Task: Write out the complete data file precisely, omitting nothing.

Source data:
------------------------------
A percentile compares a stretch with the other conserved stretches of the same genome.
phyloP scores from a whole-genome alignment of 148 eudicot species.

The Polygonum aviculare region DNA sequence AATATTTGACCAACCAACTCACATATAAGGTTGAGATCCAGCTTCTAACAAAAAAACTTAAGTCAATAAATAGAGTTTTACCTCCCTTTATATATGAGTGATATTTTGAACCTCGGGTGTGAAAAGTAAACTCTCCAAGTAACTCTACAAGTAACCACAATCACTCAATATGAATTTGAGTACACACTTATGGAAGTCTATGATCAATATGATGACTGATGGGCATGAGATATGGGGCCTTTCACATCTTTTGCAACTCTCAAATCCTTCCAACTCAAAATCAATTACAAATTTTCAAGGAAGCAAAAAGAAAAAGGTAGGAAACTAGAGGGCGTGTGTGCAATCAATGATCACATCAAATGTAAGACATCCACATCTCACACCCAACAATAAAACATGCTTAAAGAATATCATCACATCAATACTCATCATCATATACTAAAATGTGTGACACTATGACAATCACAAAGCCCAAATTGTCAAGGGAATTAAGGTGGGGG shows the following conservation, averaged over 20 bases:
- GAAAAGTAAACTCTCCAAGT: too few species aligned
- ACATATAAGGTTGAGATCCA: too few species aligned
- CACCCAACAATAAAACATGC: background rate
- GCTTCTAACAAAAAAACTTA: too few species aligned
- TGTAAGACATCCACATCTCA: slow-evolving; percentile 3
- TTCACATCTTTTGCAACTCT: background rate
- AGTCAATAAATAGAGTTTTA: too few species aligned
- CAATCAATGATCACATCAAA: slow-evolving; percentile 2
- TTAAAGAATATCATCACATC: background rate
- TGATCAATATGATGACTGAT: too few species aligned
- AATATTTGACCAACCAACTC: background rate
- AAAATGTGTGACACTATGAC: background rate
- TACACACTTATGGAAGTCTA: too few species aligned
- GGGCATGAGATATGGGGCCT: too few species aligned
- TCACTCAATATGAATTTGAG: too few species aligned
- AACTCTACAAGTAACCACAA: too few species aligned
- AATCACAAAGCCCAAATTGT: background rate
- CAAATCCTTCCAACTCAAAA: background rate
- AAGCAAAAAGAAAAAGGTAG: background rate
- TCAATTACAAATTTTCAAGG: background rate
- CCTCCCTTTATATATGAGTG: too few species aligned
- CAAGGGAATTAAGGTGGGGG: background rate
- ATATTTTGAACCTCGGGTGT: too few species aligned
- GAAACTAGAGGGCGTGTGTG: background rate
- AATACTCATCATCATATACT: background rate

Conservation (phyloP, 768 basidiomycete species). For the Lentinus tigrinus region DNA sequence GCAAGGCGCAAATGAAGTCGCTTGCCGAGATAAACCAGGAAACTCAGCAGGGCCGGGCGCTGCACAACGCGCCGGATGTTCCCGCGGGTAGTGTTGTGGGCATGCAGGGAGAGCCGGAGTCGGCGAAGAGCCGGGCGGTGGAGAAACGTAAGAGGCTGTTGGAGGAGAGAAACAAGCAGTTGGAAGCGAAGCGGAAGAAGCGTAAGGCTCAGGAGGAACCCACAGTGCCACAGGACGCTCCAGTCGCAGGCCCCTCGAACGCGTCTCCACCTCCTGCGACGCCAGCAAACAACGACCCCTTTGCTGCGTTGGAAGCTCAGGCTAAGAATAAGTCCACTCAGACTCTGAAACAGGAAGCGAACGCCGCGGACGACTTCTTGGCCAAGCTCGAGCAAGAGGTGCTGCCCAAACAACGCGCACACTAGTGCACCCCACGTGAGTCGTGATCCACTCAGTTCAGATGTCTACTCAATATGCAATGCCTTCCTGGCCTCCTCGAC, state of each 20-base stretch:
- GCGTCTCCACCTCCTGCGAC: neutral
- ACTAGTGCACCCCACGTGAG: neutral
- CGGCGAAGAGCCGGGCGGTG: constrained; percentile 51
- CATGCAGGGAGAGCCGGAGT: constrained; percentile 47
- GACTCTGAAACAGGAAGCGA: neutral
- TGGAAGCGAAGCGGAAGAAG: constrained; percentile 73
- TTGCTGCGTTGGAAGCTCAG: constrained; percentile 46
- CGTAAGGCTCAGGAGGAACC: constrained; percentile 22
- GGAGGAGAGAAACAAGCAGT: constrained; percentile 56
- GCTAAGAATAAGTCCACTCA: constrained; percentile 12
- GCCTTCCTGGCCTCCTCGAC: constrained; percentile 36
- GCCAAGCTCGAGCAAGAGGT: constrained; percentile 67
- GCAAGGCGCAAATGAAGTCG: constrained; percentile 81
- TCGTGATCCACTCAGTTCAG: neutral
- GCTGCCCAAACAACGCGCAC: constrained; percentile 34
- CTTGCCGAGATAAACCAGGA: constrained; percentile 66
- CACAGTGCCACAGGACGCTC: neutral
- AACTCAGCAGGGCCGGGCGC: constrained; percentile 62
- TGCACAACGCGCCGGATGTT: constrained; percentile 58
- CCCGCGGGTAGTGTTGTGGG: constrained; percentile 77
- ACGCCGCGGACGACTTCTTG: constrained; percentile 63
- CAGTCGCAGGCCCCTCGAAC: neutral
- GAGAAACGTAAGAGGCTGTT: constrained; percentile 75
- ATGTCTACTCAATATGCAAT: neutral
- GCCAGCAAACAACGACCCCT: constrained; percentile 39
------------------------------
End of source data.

A percentile compares a stretch with the other conserved stretches of the same genome.
phyloP scores from a whole-genome alignment of 148 eudicot species.

The Polygonum aviculare region DNA sequence AATATTTGACCAACCAACTCACATATAAGGTTGAGATCCAGCTTCTAACAAAAAAACTTAAGTCAATAAATAGAGTTTTACCTCCCTTTATATATGAGTGATATTTTGAACCTCGGGTGTGAAAAGTAAACTCTCCAAGTAACTCTACAAGTAACCACAATCACTCAATATGAATTTGAGTACACACTTATGGAAGTCTATGATCAATATGATGACTGATGGGCATGAGATATGGGGCCTTTCACATCTTTTGCAACTCTCAAATCCTTCCAACTCAAAATCAATTACAAATTTTCAAGGAAGCAAAAAGAAAAAGGTAGGAAACTAGAGGGCGTGTGTGCAATCAATGATCACATCAAATGTAAGACATCCACATCTCACACCCAACAATAAAACATGCTTAAAGAATATCATCACATCAATACTCATCATCATATACTAAAATGTGTGACACTATGACAATCACAAAGCCCAAATTGTCAAGGGAATTAAGGTGGGGG shows the following conservation, averaged over 20 bases:
- GAAAAGTAAACTCTCCAAGT: too few species aligned
- ACATATAAGGTTGAGATCCA: too few species aligned
- CACCCAACAATAAAACATGC: background rate
- GCTTCTAACAAAAAAACTTA: too few species aligned
- TGTAAGACATCCACATCTCA: slow-evolving; percentile 3
- TTCACATCTTTTGCAACTCT: background rate
- AGTCAATAAATAGAGTTTTA: too few species aligned
- CAATCAATGATCACATCAAA: slow-evolving; percentile 2
- TTAAAGAATATCATCACATC: background rate
- TGATCAATATGATGACTGAT: too few species aligned
- AATATTTGACCAACCAACTC: background rate
- AAAATGTGTGACACTATGAC: background rate
- TACACACTTATGGAAGTCTA: too few species aligned
- GGGCATGAGATATGGGGCCT: too few species aligned
- TCACTCAATATGAATTTGAG: too few species aligned
- AACTCTACAAGTAACCACAA: too few species aligned
- AATCACAAAGCCCAAATTGT: background rate
- CAAATCCTTCCAACTCAAAA: background rate
- AAGCAAAAAGAAAAAGGTAG: background rate
- TCAATTACAAATTTTCAAGG: background rate
- CCTCCCTTTATATATGAGTG: too few species aligned
- CAAGGGAATTAAGGTGGGGG: background rate
- ATATTTTGAACCTCGGGTGT: too few species aligned
- GAAACTAGAGGGCGTGTGTG: background rate
- AATACTCATCATCATATACT: background rate

Conservation (phyloP, 768 basidiomycete species). For the Lentinus tigrinus region DNA sequence GCAAGGCGCAAATGAAGTCGCTTGCCGAGATAAACCAGGAAACTCAGCAGGGCCGGGCGCTGCACAACGCGCCGGATGTTCCCGCGGGTAGTGTTGTGGGCATGCAGGGAGAGCCGGAGTCGGCGAAGAGCCGGGCGGTGGAGAAACGTAAGAGGCTGTTGGAGGAGAGAAACAAGCAGTTGGAAGCGAAGCGGAAGAAGCGTAAGGCTCAGGAGGAACCCACAGTGCCACAGGACGCTCCAGTCGCAGGCCCCTCGAACGCGTCTCCACCTCCTGCGACGCCAGCAAACAACGACCCCTTTGCTGCGTTGGAAGCTCAGGCTAAGAATAAGTCCACTCAGACTCTGAAACAGGAAGCGAACGCCGCGGACGACTTCTTGGCCAAGCTCGAGCAAGAGGTGCTGCCCAAACAACGCGCACACTAGTGCACCCCACGTGAGTCGTGATCCACTCAGTTCAGATGTCTACTCAATATGCAATGCCTTCCTGGCCTCCTCGAC, state of each 20-base stretch:
- GCGTCTCCACCTCCTGCGAC: neutral
- ACTAGTGCACCCCACGTGAG: neutral
- CGGCGAAGAGCCGGGCGGTG: constrained; percentile 51
- CATGCAGGGAGAGCCGGAGT: constrained; percentile 47
- GACTCTGAAACAGGAAGCGA: neutral
- TGGAAGCGAAGCGGAAGAAG: constrained; percentile 73
- TTGCTGCGTTGGAAGCTCAG: constrained; percentile 46
- CGTAAGGCTCAGGAGGAACC: constrained; percentile 22
- GGAGGAGAGAAACAAGCAGT: constrained; percentile 56
- GCTAAGAATAAGTCCACTCA: constrained; percentile 12
- GCCTTCCTGGCCTCCTCGAC: constrained; percentile 36
- GCCAAGCTCGAGCAAGAGGT: constrained; percentile 67
- GCAAGGCGCAAATGAAGTCG: constrained; percentile 81
- TCGTGATCCACTCAGTTCAG: neutral
- GCTGCCCAAACAACGCGCAC: constrained; percentile 34
- CTTGCCGAGATAAACCAGGA: constrained; percentile 66
- CACAGTGCCACAGGACGCTC: neutral
- AACTCAGCAGGGCCGGGCGC: constrained; percentile 62
- TGCACAACGCGCCGGATGTT: constrained; percentile 58
- CCCGCGGGTAGTGTTGTGGG: constrained; percentile 77
- ACGCCGCGGACGACTTCTTG: constrained; percentile 63
- CAGTCGCAGGCCCCTCGAAC: neutral
- GAGAAACGTAAGAGGCTGTT: constrained; percentile 75
- ATGTCTACTCAATATGCAAT: neutral
- GCCAGCAAACAACGACCCCT: constrained; percentile 39